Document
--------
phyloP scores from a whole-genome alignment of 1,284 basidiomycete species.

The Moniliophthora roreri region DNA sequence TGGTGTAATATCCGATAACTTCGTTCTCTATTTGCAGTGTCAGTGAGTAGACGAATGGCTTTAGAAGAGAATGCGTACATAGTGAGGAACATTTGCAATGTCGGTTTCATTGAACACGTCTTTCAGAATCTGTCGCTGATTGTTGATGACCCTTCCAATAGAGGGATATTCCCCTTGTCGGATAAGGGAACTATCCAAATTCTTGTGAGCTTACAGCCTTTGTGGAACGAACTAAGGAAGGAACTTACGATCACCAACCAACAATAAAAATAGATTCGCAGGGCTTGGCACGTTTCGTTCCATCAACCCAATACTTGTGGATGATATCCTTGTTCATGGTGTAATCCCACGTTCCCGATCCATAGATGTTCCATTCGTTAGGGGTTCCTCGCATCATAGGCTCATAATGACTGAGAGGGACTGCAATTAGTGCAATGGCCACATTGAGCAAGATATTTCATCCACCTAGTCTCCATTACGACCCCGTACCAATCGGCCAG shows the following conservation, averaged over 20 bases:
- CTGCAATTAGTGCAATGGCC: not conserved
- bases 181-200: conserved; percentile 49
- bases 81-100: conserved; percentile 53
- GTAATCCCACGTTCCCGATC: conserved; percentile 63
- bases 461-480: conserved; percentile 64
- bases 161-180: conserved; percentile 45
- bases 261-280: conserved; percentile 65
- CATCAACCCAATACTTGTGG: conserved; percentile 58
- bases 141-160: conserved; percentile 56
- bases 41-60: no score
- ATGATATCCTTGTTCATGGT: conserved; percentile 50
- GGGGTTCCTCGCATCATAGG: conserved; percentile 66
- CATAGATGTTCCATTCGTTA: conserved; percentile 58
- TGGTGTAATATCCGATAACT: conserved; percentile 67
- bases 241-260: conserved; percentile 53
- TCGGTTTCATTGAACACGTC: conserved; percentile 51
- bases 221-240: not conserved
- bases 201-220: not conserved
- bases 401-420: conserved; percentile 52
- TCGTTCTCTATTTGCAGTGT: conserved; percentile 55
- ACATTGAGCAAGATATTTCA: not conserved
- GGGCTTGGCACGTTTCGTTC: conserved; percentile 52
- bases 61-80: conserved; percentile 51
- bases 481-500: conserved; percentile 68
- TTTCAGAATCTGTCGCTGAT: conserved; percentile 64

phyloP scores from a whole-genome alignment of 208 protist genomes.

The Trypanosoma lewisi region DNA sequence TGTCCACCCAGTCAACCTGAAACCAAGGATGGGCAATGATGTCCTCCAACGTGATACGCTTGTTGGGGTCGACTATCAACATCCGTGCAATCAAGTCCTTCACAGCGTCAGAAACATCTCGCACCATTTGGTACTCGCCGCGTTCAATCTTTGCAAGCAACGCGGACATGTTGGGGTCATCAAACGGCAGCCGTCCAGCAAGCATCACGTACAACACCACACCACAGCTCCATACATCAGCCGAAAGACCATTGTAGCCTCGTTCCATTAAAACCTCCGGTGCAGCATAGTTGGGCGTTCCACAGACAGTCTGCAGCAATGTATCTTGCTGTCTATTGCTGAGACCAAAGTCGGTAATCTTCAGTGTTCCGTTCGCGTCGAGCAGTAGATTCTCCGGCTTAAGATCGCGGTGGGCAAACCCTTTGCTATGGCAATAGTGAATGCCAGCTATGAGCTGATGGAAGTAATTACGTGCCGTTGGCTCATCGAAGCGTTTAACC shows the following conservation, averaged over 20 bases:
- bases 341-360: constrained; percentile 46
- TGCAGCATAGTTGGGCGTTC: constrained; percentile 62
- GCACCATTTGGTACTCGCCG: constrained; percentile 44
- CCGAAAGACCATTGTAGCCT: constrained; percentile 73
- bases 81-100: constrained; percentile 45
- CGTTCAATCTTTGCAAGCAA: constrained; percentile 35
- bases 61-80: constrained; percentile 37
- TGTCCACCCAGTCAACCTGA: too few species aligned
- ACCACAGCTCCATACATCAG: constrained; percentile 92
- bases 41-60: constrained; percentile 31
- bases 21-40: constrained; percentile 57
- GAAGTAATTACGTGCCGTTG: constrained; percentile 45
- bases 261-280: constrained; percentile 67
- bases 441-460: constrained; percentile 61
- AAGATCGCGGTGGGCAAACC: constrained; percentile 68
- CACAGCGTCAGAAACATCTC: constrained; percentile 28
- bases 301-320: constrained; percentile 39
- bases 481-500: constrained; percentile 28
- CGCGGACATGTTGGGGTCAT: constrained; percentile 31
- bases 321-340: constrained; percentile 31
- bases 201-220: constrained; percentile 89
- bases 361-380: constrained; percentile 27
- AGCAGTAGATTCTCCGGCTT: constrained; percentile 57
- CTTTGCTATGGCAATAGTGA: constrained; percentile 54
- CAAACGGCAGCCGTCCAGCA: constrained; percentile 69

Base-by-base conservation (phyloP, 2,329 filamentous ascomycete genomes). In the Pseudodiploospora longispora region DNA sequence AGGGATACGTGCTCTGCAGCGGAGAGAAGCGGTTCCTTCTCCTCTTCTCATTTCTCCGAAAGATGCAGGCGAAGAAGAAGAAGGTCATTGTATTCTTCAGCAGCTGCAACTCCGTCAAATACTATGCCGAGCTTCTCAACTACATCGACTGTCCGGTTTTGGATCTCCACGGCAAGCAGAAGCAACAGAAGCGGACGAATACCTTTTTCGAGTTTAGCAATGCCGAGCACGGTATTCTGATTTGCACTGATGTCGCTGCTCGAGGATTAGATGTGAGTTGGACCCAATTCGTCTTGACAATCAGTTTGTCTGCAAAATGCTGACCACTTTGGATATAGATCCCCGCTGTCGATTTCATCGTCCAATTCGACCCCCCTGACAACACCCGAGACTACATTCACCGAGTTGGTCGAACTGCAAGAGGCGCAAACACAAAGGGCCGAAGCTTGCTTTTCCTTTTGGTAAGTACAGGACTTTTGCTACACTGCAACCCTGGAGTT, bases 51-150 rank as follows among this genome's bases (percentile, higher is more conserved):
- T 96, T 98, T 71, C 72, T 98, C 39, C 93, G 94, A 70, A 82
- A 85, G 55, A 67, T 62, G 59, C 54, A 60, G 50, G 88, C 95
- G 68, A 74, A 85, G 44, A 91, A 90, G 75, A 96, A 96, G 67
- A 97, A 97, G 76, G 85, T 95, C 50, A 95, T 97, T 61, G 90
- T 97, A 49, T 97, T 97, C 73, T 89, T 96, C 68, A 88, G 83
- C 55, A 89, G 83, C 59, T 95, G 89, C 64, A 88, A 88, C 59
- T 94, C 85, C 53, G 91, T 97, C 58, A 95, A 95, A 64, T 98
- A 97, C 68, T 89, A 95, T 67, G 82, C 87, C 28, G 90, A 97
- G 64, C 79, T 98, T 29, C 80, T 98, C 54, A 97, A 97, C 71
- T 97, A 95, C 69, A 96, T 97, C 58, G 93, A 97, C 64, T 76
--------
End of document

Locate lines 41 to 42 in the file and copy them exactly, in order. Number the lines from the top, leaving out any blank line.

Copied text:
- GAAGTAATTACGTGCCGTTG: constrained; percentile 45
- bases 261-280: constrained; percentile 67